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  1. Charles Sanders Peirce, A Mastermind of (Legal) Arguments.Vadim Verenich - 2012 - International Journal for the Semiotics of Law - Revue Internationale de Sémiotique Juridique 25 (1):31-55.
    In this article, we try to trace the relationship between semiotics and theory of legal reasoning using Peirce’s idea that all reasoning must be necessarily in signs: every act of reasoning/argumentation is a sign process, leading to “the growth of knowledge. The broad scope and universal character of Peirce’s sign theory of reasoning allows us to look for new conciliatory paradigms, which must be presented in terms of possible synthesis between the traditional approaches to argumentation. These traditional approaches are strongly (...)
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  • Is Legal Positivism as Worthless as Many Italian Scholars of Public Law Depict It?Stefano Civitarese Matteucci - 2010 - Ratio Juris 23 (4):505-539.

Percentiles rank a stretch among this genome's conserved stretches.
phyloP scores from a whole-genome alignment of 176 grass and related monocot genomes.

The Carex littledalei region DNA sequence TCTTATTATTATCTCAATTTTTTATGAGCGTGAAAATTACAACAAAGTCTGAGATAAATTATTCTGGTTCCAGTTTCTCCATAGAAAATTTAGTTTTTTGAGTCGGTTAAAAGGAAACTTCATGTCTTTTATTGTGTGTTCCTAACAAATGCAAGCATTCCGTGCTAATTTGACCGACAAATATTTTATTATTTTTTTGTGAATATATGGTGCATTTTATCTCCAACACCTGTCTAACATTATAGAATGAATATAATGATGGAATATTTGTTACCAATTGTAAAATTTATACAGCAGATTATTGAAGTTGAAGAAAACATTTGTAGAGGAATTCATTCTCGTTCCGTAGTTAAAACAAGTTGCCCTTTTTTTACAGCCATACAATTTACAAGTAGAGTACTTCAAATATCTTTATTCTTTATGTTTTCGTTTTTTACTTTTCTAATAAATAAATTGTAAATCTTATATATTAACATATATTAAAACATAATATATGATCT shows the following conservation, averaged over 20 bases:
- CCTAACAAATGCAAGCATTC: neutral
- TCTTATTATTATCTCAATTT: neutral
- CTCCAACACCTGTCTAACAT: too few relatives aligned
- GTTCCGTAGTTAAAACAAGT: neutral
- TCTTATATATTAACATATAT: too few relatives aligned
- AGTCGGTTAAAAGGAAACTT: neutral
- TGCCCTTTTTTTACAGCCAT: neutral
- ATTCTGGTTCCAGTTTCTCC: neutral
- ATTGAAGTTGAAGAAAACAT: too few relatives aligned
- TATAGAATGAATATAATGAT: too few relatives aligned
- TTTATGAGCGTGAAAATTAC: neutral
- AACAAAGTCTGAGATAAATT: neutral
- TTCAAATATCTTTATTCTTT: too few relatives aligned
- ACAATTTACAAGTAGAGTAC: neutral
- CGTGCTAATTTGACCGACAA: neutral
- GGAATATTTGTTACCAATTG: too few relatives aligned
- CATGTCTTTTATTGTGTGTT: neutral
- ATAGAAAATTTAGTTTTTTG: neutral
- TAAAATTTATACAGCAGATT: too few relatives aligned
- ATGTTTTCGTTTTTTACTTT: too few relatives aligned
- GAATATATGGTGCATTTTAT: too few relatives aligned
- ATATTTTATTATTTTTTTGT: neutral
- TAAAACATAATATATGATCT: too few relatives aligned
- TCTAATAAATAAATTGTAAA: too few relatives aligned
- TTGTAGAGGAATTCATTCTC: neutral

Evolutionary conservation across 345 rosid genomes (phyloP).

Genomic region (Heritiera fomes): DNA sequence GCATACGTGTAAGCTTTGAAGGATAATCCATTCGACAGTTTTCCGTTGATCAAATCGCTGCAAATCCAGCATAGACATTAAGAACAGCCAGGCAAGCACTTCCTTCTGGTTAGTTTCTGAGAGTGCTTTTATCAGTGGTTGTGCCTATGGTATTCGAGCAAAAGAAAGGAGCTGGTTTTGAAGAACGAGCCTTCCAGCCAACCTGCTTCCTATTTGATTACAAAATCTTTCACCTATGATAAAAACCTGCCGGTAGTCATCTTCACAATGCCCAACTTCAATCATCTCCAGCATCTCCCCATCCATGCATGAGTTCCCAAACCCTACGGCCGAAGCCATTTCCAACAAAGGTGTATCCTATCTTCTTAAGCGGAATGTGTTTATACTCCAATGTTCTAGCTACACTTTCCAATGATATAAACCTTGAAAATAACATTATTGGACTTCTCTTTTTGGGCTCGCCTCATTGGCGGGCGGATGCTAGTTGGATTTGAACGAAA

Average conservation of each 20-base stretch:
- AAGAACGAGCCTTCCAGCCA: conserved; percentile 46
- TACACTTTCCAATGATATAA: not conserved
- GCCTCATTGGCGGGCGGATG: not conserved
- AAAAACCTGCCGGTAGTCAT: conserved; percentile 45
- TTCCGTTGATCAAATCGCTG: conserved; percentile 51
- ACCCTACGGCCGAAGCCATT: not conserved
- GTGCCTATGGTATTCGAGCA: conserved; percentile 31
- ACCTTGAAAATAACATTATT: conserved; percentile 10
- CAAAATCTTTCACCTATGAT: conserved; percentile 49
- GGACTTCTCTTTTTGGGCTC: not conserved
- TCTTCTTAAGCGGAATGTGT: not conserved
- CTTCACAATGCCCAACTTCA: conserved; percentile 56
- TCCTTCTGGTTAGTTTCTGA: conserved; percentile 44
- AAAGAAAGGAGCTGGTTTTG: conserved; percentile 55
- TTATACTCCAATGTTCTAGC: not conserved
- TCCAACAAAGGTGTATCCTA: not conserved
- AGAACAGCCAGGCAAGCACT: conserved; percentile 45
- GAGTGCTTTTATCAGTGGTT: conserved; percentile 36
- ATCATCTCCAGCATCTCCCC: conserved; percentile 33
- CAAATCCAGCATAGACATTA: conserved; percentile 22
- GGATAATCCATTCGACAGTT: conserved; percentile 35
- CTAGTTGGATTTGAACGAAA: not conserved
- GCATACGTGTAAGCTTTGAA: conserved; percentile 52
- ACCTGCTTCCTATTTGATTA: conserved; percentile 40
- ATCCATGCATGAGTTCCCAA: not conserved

An increasing number of Italian scholars are beginning to share the idea that the conceptual basis of legal positivism (LP) is wrong, particularly in the field of Public Law. According to a group of theories called “neoconstitutionalism,” constitutionalism is to be understood not only as a principle based on the need to impose legal limits to political power, but also as an aggregation of values capable of continually remodelling legal relationships, positioning itself as a “pervasive” point of reference for legal (...)
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